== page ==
Wednesday, 2 March 2016

Another TV Interview

I did another TV interview yesterday, this time offering my thoughts on Physician Assisted Dying, or what others call Physician Assisted Suicide. I prefer the PAD term; I really don't want to die, but there will come a time when it will make sense, a time when I will be maintained by machines and tubes. Rather than simply stopping my food intake or letting me choke to death, I would prefer a more caring, managed approach to my own demise.

Doing these interviews does not take a lot out of me physically; all I have to do is sit there and look like I have ALS, a very easy thing for me to do. Emotionally, however, it takes a lot out of me to sit there and talk about the reality of having ALS, the certainty of death, how my illness is affecting me, my quality of life, and how I will die. These are difficult subjects to contemplate, let alone share with others. It is not an easy conversation, no matter whether on camera or not.

Inevitably, after the interview, I feel depressed, down, saddened by what we discussed. The media process is also kind of disappointing in its very nature. We do about 15 minutes of interview and about 30 seconds appears in the piece. It's a lot of work for just a few seconds of television. Notwithstanding what others may think about my loving the spotlight or being a media hound, it takes a real, draining effort on my part to do this.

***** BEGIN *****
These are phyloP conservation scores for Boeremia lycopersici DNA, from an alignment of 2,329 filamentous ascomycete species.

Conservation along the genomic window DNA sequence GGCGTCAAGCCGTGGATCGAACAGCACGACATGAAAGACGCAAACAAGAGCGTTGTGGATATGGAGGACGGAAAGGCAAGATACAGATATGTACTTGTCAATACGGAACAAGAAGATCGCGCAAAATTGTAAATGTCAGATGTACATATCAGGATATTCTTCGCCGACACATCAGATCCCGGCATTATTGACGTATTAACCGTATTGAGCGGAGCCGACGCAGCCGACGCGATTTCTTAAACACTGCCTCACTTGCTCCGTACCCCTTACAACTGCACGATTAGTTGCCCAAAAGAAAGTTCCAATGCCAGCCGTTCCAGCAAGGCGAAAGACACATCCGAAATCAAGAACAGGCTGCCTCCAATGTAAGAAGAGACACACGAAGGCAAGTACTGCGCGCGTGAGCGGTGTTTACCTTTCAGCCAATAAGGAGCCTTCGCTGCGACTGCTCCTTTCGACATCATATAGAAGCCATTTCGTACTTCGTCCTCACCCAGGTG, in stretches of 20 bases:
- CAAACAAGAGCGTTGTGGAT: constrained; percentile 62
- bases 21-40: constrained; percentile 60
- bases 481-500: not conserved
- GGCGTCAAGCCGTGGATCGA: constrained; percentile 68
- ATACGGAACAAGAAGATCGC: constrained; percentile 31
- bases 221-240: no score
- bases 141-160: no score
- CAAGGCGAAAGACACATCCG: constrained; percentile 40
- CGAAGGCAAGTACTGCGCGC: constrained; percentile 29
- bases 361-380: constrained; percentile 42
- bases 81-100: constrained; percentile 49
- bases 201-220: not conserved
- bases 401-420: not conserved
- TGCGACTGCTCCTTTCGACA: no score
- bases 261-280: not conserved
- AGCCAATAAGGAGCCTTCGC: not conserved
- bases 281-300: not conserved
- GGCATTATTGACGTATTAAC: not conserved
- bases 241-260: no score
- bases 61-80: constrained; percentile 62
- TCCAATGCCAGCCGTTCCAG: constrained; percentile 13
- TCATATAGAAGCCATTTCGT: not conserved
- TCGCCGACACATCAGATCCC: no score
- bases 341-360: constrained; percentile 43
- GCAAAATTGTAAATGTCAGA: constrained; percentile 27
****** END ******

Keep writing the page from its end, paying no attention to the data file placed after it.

Regardless of how it makes me feel, these interviews are important. It is a sense of responsibility within me, like it is my job to tell this story, to share this reality, as widely as I can. I feel like the more I share this story, the more people know about ALS and the issues that go with it, the more work will be done on research and finding a cure. Without public awareness, there will no advances in this field.

I want a cure for ALS. I want people to know how terrible this disease is, the difficult choices I am forced to make on a near daily basis, how I will end up when all is said and done. It's not a pretty picture, not even on TV. But I will keep telling my story as long as I can, so that others may see and learn, so that one day we might have a cure for this pernicious, brutal, ugly illness.

1 comment:

  1. Did anybody after the interview, I guess I'm thinking of the media and all the people helping to put it together, stick around afterwards realizing the toll it takes on you? I think for this type of interviews, afterward maybe a short brunch or something to dissipate and respect the subject at hand.